Water-Splitting Device May Allow for Round-Trip Space Travel
Many scientists envision a future in which hydrogen replaces oil as our primary fuel. In addition to the benefits for the environmental movement, an efficient method for creating hydrogen fuel could allow us to re-fuel space ships while on foreign planets for the trip back to Earth. Scientists from the University of Glasgow have built a device that can sustainably produce pure hydrogen by splitting water molecules, and could therefore allow for round-trip space travel.
We already have the means to use hydrogen as fuel that can power everything from cars to buildings using fuel cells, but thus far we haven't discovered a means for efficiently and sustainably producing the hydrogen gas that is input into these fuel cells. Previous methods have all required a great deal of electricity, with renewable sources such as wind or sunlight proving insufficient. Artificial leaves have been bandied about as resources for splitting water into oxygen and hydrogen, but unfortunately they are not efficient enough to keep the two gases apart. "All they do is build up oxygen and hydrogen until they explode," said study leader Lee Cronin.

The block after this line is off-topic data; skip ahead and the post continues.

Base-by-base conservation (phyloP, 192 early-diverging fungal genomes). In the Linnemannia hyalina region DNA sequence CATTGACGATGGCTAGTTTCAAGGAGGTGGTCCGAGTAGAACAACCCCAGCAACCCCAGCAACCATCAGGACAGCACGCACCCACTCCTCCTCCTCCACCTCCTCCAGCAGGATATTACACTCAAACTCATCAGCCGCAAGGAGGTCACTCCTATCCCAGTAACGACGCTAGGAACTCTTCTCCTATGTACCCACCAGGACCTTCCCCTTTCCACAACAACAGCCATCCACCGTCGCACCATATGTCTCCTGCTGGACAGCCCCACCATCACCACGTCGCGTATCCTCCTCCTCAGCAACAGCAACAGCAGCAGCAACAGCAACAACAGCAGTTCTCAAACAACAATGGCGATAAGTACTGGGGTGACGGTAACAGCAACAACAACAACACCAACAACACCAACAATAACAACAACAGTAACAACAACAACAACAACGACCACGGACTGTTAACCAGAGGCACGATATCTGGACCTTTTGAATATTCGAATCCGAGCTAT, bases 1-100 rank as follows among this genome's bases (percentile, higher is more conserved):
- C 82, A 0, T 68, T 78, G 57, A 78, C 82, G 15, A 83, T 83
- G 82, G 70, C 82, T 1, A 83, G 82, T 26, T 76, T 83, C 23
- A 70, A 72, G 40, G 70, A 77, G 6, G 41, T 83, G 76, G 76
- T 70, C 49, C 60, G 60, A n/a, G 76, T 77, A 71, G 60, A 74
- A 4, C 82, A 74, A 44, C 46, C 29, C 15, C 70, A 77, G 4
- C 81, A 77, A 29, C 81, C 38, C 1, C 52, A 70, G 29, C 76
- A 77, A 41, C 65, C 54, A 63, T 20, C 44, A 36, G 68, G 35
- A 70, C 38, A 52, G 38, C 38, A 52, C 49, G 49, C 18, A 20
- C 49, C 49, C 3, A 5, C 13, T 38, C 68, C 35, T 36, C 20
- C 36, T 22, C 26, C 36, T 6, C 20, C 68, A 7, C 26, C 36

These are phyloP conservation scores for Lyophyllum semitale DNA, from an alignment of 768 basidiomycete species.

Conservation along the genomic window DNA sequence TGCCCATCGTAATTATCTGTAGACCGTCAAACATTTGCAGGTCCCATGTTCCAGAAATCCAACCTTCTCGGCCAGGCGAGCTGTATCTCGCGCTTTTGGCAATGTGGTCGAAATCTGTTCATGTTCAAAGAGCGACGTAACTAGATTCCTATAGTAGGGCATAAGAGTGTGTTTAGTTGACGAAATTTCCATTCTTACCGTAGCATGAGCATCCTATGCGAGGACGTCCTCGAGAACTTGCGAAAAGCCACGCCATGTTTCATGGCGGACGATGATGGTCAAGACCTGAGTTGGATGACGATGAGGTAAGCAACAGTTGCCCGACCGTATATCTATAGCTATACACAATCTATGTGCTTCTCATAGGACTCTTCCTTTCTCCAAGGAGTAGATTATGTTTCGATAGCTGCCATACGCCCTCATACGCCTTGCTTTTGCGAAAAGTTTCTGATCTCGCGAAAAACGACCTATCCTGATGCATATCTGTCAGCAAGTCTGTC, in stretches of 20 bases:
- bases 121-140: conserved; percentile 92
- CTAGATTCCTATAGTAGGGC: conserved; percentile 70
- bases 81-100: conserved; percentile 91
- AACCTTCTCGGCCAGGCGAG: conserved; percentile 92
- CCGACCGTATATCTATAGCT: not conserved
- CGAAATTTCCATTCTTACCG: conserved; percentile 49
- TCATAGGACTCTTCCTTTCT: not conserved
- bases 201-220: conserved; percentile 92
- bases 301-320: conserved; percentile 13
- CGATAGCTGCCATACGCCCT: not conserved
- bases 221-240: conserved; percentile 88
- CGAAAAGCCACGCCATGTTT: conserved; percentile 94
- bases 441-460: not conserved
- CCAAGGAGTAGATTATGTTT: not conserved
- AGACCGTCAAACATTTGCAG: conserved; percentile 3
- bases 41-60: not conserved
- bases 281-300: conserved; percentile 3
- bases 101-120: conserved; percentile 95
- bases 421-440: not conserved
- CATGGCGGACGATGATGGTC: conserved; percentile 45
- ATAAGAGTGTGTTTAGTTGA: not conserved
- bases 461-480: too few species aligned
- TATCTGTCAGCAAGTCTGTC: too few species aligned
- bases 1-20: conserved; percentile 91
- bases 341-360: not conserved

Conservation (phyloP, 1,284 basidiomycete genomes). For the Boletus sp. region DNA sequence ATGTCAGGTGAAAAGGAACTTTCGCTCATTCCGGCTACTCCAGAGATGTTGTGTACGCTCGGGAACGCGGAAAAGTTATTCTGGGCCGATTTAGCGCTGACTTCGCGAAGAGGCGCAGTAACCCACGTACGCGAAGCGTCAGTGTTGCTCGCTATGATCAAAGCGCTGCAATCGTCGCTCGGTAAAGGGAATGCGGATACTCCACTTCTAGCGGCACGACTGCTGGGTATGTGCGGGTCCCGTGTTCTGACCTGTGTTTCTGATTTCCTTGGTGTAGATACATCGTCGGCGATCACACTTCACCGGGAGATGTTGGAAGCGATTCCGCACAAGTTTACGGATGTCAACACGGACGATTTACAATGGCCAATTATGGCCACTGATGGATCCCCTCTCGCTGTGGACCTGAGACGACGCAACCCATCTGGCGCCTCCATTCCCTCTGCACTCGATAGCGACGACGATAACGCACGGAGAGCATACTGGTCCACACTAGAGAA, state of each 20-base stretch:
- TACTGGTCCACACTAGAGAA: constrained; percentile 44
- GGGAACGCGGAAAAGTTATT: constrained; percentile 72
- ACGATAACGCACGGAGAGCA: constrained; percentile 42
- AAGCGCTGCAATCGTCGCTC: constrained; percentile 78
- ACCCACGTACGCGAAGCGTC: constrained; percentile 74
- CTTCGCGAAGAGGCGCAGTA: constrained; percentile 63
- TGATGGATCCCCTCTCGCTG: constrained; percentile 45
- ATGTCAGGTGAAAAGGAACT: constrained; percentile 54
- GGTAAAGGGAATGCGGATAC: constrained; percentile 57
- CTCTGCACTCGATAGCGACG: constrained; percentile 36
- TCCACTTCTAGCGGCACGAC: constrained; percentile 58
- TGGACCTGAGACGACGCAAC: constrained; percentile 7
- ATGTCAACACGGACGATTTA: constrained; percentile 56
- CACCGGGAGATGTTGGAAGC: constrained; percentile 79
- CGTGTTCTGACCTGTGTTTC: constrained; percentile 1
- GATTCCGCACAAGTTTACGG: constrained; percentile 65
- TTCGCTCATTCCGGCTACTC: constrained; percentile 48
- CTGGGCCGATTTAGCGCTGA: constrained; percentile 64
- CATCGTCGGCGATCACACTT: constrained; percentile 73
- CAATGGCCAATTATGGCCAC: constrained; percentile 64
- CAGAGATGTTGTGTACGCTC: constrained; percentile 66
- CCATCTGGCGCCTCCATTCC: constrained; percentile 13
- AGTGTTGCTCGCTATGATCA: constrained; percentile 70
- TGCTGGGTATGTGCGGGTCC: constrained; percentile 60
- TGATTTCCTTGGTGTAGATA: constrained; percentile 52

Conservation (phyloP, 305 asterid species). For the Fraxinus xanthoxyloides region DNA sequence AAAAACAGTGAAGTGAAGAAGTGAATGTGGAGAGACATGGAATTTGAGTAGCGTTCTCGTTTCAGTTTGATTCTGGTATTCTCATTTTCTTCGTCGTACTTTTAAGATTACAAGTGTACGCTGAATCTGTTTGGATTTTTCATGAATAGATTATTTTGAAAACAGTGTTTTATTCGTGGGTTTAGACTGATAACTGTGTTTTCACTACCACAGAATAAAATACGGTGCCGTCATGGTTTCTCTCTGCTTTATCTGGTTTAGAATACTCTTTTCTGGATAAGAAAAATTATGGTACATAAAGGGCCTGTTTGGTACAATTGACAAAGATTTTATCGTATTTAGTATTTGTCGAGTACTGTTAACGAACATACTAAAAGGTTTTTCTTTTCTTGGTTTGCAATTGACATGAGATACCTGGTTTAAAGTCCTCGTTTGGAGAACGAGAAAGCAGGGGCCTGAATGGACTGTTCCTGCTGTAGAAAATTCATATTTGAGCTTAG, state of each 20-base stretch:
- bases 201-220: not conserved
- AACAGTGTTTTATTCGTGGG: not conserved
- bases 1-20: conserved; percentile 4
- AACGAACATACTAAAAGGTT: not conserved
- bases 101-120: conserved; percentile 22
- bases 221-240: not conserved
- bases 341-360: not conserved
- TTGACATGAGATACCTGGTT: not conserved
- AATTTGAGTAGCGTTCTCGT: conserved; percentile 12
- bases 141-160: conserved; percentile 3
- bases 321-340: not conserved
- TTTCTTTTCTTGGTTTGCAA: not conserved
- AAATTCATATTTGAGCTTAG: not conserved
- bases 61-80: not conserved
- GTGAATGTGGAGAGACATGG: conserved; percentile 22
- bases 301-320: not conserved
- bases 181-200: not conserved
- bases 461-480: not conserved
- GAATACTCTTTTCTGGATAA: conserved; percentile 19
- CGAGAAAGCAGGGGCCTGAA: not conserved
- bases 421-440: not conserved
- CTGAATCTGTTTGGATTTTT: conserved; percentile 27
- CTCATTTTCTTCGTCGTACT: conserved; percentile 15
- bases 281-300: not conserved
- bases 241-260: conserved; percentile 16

Cronin and his colleagues attempted to circumvent this obstacle towards sustainable production of hydrogen by building a device that can split water using only one blast of electrical power, which means that the low energy capacity of renewable resources would suffice. The device releases the oxygen from water molecules with a burst of electricity, and then uses a chemical medium to store the protons and electrons of the hydrogen in order to keep the gases separate. Then, when the hydrogen gas is needed, exposure to a platinum catalyst recombines the protons and electrons to form the gas. This device could not only open new opportunities in space travel, but also change the face of the field of sustainable energy, and be used to generate power in developing countries.
Via New Scientist